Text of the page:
Without a doubt, Charlie Munger and Warren Buffett are a match made in heaven. After working together for more than 40 years, the two legendary investors still hold plenty of respect and admiration for one another.
As vice chairman of Berkshire Hathaway, Munger says there's one quality of Buffett's that he holds in especially high esteem: His ability to be a lifelong "learning machine."
"If you take Warren Buffett and watched him with a time clock, I would say half of all the time he spends is sitting on his ass and reading," Munger said in his 2007 commencement speech at the University of Southern California.
"Without lifelong learning, you're not going to do very well. You're not going to get very far in life based on what you already know," says Munger.
"If you take Berkshire Hathaway, which is certainly one of the best-regarded corporations in the world and may have the best long-term investment record in the entire history of civilization, the skill that got Berkshire through one decade would not have sufficed to get it through the next decade with the achievements made," he says. "Without Warren Buffett being a learning machine — a continuous learning machine, the record would have been absolutely impossible."
But Munger is also a learning machine.
In an interview with author Alice Schroeder for his biography, "The Snowball: Warren Buffett and the Business of Life," Buffett told a story about Munger's early days as a lawyer. At the time, "he was probably getting about $20 an hour. He thought to himself, 'Who's my most valuable client?' And he decided it was himself. So he decided to sell himself an hour each day."
Munger made this a daily routine, Buffett explains. "He did it early in the morning, working on these construction projects and real estate deals. Everybody should do this — be the client, then work for other people, too, and sell yourself an hour a day."
As the cliche goes, success is about the journey and not the destination. So what does a learning machine look like?
1. Read, read, read
Munger's observation lines up with what Buffett himself has said about himself — that he often reads up to 500 pages a day.
In the book " Working Together: Why Great Partnerships Succeed," Buffett told author Michael Eisner: "Look, my job is essentially just corralling more and more and more facts and information, and occasionally seeing whether that leads to some action. And Charlie — his children call him a book with legs."
2. Exercise your brain
There are a variety of ways to work your mental muscles. (Netflix, unfortunately, isn't one of them.)
Buffett plays bridge — and it keeps him, at 88, as sharp as ever. "I play a lot," he said in a 2017 interview with The Washington Post. "At least four sessions a week, about two hours a session."
Munger practices "multidisciplinary thinking," which essentially means constantly learning new perspectives of the world — and then putting them into practice.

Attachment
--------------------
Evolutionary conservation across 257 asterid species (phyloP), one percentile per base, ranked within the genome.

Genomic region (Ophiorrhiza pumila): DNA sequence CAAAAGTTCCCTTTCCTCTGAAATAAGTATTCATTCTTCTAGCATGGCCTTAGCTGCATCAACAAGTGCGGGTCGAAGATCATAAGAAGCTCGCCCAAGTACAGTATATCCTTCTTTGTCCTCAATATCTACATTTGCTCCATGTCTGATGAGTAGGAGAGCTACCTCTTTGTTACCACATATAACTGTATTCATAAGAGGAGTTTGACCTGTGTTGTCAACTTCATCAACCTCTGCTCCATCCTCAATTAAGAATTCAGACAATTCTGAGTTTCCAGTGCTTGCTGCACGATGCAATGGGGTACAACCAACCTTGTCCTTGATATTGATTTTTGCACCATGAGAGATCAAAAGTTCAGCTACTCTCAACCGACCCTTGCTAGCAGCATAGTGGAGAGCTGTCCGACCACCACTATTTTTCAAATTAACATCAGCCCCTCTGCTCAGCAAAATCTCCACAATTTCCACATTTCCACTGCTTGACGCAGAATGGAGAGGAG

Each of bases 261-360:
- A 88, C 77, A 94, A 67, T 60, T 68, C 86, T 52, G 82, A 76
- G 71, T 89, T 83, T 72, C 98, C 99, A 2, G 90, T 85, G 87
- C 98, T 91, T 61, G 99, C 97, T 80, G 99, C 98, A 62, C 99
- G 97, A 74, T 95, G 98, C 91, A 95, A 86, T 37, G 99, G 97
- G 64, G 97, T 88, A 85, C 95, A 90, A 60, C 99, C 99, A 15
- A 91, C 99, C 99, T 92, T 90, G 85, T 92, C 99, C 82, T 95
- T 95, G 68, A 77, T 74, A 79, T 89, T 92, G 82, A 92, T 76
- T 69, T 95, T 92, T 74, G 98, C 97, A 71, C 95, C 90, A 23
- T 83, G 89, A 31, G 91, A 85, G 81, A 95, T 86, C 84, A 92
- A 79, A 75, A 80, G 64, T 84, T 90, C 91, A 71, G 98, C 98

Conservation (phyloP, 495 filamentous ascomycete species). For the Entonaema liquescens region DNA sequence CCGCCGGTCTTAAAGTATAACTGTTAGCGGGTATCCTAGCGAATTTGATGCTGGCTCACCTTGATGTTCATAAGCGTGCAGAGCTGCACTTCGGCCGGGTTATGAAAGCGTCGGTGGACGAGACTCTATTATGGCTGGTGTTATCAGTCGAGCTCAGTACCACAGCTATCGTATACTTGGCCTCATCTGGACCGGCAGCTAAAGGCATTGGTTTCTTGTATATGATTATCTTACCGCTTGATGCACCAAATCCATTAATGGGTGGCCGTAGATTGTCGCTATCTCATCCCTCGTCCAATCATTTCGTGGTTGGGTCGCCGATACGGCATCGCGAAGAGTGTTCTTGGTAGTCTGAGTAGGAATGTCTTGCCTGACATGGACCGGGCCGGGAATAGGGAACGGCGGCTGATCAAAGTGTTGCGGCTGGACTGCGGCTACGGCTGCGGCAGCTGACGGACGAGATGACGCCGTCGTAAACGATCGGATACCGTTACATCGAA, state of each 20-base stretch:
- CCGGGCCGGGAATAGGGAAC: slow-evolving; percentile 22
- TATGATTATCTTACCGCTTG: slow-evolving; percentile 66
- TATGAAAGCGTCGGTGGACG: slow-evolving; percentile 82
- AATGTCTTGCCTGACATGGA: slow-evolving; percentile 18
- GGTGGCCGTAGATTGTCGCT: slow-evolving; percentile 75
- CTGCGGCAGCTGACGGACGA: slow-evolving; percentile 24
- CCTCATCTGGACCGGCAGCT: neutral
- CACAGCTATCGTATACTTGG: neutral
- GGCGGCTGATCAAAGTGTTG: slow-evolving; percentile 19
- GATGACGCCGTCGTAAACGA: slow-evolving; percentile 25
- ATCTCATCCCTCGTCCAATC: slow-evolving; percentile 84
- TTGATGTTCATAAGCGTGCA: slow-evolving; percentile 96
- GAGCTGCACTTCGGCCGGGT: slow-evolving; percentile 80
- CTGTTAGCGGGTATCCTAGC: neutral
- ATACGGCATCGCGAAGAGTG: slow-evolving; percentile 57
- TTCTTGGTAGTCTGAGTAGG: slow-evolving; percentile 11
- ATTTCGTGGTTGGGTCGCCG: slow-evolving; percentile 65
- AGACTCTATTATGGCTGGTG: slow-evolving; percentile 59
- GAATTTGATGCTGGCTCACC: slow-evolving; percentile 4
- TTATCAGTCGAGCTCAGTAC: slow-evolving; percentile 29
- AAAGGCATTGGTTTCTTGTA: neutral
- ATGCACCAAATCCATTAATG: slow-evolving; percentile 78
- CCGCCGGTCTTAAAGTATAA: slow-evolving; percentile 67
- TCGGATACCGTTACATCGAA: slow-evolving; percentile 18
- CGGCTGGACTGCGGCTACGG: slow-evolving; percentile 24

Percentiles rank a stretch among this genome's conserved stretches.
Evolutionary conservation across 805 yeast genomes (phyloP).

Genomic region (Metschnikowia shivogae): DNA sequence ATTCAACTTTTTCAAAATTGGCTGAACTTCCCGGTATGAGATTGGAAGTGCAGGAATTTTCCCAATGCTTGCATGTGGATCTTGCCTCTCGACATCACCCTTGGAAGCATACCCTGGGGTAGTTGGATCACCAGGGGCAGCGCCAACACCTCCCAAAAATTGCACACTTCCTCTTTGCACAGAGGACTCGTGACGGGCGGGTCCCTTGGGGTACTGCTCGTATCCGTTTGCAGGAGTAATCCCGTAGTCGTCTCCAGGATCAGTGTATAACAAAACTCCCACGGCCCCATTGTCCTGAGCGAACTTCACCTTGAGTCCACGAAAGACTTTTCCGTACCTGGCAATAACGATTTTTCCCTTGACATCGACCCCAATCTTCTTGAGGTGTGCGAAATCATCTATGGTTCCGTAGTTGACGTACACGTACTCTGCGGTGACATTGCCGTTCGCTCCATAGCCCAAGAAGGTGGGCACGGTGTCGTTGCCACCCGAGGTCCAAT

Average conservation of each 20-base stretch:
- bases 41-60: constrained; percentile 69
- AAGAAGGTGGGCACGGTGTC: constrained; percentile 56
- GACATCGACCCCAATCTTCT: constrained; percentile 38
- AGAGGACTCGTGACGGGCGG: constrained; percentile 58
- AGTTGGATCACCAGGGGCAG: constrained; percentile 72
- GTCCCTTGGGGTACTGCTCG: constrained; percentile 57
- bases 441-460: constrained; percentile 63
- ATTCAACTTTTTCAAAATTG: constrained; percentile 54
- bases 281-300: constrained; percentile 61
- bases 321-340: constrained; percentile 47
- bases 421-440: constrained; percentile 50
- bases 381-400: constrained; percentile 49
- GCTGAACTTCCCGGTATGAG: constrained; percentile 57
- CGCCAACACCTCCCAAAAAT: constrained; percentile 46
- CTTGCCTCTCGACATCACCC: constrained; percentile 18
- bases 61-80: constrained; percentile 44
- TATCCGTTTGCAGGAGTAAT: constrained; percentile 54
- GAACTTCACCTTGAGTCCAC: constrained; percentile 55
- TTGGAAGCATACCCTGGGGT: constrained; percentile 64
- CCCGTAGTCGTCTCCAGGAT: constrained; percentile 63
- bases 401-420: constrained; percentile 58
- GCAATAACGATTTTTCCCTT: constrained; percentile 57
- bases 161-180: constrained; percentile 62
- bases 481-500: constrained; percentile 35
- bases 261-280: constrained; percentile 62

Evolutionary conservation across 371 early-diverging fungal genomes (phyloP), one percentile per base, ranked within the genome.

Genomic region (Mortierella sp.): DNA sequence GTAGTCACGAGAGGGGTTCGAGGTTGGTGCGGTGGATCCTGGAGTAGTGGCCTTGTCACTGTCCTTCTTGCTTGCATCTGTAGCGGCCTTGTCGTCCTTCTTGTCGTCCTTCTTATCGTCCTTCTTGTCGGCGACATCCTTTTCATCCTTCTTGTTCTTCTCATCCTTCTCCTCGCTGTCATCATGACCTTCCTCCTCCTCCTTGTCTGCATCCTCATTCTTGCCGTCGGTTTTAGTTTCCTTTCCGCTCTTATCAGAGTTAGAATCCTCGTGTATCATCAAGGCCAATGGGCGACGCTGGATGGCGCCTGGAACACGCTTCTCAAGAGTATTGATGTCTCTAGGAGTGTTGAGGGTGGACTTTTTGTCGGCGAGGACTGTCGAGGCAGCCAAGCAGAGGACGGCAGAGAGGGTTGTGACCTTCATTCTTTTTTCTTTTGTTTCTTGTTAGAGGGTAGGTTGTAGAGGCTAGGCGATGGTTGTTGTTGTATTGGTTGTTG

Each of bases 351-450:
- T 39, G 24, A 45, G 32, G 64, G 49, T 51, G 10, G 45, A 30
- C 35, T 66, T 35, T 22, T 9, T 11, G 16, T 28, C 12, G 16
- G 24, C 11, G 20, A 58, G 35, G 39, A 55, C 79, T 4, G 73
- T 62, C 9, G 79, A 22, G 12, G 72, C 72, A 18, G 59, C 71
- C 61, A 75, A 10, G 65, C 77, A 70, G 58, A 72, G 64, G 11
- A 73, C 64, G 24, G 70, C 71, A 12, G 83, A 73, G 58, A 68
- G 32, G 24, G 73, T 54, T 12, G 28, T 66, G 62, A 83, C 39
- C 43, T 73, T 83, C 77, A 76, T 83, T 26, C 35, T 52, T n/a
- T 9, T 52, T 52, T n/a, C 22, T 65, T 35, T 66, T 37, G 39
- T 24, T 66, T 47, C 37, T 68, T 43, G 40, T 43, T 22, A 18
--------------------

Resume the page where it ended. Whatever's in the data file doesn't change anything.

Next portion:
In his speech, he argues that you can't make smart decisions with just isolated facts. The knowledge you gather from "learning all the big ideas and all the big disciplines" will help you attack problems from different angles.
"I went through life constantly practicing this model of disciplinary approach," he says. "I can't tell you what that's done for me. It's made life more fun. It's made me more constructive. It's made me more helpful to others. It's made me enormously rich."
3. Pass on your wisdom
It's impossible to achieve a legendary status by keeping valuable knowledge all to yourself.
According to a 2009 study published in The Journal of Science Education and Technology, teaching can also increase the motivation to learn, meaning that people who push themselves to learn with the intention to teach others have stronger communication, increased confidence and higher leadership skills. Researchers call this the "protégé effect."
As Munger says, "the sacrifice, wisdom and value transfer that comes from one generation to the next can never be underrated."
It would be downright silly to pretend that knowledge alone will turn you into a billionaire. There are many other factors at play, but the most important one is to take action.
Munger's advice? Just keep pushing yourself, and never stop.
"I constantly see people rise in life who are not the smartest, sometimes not even the most diligent, but they are learning machines," he says. "They go to bed every night a little wiser than when they got up. And boy does that help — particularly when you have a long run ahead of you."
Tom Popomaronis is a commerce expert and proud Baltimore native. Currently, he is the Senior Director of Product Innovation at the Hawkins Group. His work has been featured in Forbes, Fast Company and The Washington Post. In 2014, he was named a"40 Under 40" by the Baltimore Business Journal.
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